Photo: Eric England
In early 2009, Jocques Clemmons, a Nashville man who was shot and killed by a Metro police office nearly a year ago, was feeling really good. Barack Obama had just been inaugurated as the nation’s first black president, and Clemmons, who was then just 23, saw it as an example of Martin Luther King Jr.’s dream coming to fruition.
We know this because of an astonishing thing that happened in our newsroom just before the end of the year. As our staff was compiling the Scene’s annual In Memoriam issue, a search for a photo of Clemmons turned up something that had been hiding in our archives for almost nine years: a photo of a smiling young Clemmons, along with a short interview conducted as part of a then-regular feature called Face in the Crowd. Clemmons had been randomly selected for an interview by a Scene staffer at the Nashville Farmers’ Market that day. The interview never ended up running in print, as far as we can tell.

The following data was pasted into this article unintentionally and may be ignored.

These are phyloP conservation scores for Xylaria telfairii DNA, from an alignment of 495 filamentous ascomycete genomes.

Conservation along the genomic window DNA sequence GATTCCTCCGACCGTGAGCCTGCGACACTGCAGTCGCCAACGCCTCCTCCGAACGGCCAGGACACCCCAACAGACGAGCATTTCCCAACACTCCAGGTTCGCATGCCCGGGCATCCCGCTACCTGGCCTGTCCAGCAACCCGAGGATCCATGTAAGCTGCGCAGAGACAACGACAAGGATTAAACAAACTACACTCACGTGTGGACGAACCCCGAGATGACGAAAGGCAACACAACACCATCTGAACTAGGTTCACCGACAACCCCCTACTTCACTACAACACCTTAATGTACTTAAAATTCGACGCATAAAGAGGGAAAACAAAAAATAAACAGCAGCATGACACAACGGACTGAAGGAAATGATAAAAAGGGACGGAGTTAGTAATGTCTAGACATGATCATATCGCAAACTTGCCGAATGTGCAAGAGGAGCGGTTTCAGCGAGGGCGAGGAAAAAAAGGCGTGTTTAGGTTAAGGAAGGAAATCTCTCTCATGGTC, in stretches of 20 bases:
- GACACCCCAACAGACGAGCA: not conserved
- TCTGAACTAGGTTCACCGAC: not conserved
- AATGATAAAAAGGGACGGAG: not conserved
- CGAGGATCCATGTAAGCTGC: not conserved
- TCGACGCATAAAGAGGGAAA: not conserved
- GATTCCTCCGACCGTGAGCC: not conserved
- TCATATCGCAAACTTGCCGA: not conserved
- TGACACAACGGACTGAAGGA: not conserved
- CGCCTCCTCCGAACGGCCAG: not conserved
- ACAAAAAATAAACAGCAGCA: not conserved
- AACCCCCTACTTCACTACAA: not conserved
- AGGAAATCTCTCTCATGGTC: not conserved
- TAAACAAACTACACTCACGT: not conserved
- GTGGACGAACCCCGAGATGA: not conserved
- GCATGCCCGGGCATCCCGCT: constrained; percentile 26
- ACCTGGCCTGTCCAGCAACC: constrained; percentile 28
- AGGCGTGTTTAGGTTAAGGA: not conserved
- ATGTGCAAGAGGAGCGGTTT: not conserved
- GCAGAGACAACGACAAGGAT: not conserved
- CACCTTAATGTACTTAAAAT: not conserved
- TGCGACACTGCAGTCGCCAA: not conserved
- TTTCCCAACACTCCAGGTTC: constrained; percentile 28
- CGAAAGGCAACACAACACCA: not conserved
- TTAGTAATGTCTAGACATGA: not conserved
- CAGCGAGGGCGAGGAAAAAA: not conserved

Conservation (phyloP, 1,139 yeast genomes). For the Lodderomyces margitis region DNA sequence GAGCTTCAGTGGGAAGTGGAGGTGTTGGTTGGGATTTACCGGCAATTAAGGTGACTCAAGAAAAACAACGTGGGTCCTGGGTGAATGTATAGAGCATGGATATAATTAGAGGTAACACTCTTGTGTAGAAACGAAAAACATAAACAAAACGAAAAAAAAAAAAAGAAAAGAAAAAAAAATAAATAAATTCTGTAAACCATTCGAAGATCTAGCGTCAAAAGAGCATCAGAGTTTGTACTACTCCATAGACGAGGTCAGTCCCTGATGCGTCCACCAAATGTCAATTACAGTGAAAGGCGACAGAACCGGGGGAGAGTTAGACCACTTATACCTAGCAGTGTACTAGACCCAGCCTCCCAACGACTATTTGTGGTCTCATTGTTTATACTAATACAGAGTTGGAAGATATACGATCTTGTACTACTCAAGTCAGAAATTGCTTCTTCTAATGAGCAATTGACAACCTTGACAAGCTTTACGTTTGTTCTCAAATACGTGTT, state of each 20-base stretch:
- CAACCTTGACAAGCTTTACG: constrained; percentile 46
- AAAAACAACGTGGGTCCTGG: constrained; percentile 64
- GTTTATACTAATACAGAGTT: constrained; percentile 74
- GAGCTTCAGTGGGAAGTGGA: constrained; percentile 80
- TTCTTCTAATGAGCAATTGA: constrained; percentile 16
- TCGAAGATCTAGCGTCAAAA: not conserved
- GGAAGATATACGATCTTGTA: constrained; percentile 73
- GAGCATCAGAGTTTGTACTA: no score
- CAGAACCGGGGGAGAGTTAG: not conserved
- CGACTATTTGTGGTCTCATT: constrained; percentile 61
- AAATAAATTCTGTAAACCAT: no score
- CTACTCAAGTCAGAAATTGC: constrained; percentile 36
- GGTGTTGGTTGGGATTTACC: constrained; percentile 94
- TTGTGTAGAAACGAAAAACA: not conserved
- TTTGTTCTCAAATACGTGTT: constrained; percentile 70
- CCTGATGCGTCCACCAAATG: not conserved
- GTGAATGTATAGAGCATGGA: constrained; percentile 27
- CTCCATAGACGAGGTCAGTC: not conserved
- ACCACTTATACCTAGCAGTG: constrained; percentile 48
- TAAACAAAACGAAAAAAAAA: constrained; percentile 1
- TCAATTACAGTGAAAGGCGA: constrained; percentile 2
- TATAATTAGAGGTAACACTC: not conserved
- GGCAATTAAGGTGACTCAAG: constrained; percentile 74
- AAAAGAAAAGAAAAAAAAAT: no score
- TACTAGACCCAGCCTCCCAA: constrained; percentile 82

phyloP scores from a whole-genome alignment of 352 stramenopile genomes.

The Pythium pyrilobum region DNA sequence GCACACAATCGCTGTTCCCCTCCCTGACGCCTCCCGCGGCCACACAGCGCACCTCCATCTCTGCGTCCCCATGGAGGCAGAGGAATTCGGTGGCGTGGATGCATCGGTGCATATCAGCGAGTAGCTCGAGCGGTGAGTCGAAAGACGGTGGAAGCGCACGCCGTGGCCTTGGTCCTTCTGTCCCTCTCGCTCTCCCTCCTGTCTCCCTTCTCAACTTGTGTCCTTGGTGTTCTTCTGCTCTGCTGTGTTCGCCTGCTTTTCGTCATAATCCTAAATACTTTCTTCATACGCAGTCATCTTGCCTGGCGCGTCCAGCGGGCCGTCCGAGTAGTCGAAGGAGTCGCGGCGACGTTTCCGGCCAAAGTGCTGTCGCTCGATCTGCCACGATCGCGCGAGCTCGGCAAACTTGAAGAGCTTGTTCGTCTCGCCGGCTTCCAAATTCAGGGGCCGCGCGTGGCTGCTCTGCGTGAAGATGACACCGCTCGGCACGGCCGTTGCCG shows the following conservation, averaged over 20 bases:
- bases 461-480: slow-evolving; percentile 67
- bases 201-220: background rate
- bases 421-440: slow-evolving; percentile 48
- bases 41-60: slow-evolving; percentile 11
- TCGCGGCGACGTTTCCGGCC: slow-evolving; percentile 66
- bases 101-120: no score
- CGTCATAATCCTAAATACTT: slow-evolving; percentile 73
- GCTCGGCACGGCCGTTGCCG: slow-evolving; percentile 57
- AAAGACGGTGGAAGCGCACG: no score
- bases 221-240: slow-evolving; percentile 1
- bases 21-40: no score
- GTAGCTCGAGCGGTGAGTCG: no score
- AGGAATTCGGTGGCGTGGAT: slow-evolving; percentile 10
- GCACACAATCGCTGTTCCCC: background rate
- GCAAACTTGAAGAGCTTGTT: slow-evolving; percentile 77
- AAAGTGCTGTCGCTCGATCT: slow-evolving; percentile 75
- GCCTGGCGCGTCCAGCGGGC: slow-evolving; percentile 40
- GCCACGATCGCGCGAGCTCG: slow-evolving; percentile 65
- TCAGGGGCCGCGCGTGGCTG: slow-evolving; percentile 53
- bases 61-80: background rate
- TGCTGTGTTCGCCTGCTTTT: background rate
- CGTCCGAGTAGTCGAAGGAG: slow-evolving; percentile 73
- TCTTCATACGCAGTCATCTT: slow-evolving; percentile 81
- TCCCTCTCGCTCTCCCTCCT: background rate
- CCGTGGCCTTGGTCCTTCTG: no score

The conversation itself is unremarkable, but that’s what makes it so heartrending to read now. Clemmons was an ordinary young man who, according to his mother, was at the Farmers’ Market helping his grandparents. He spoke about the 2009 presidential inauguration, his time playing football as a young boy, his favorite fast-food restaurant and a memorable piece of wisdom he’d been taught: “A fool is as bad as his wisdom, so one thing I would teach — use caution and judgment with everybody, and keep your head up and thank the Lord for everything.”
Now, of course, the name Jocques Clemmons is known all across the city, sadly because of the circumstances of his death. But in early 2009, he was just a face in the crowd, a man on the street with what should have been a full life ahead of him.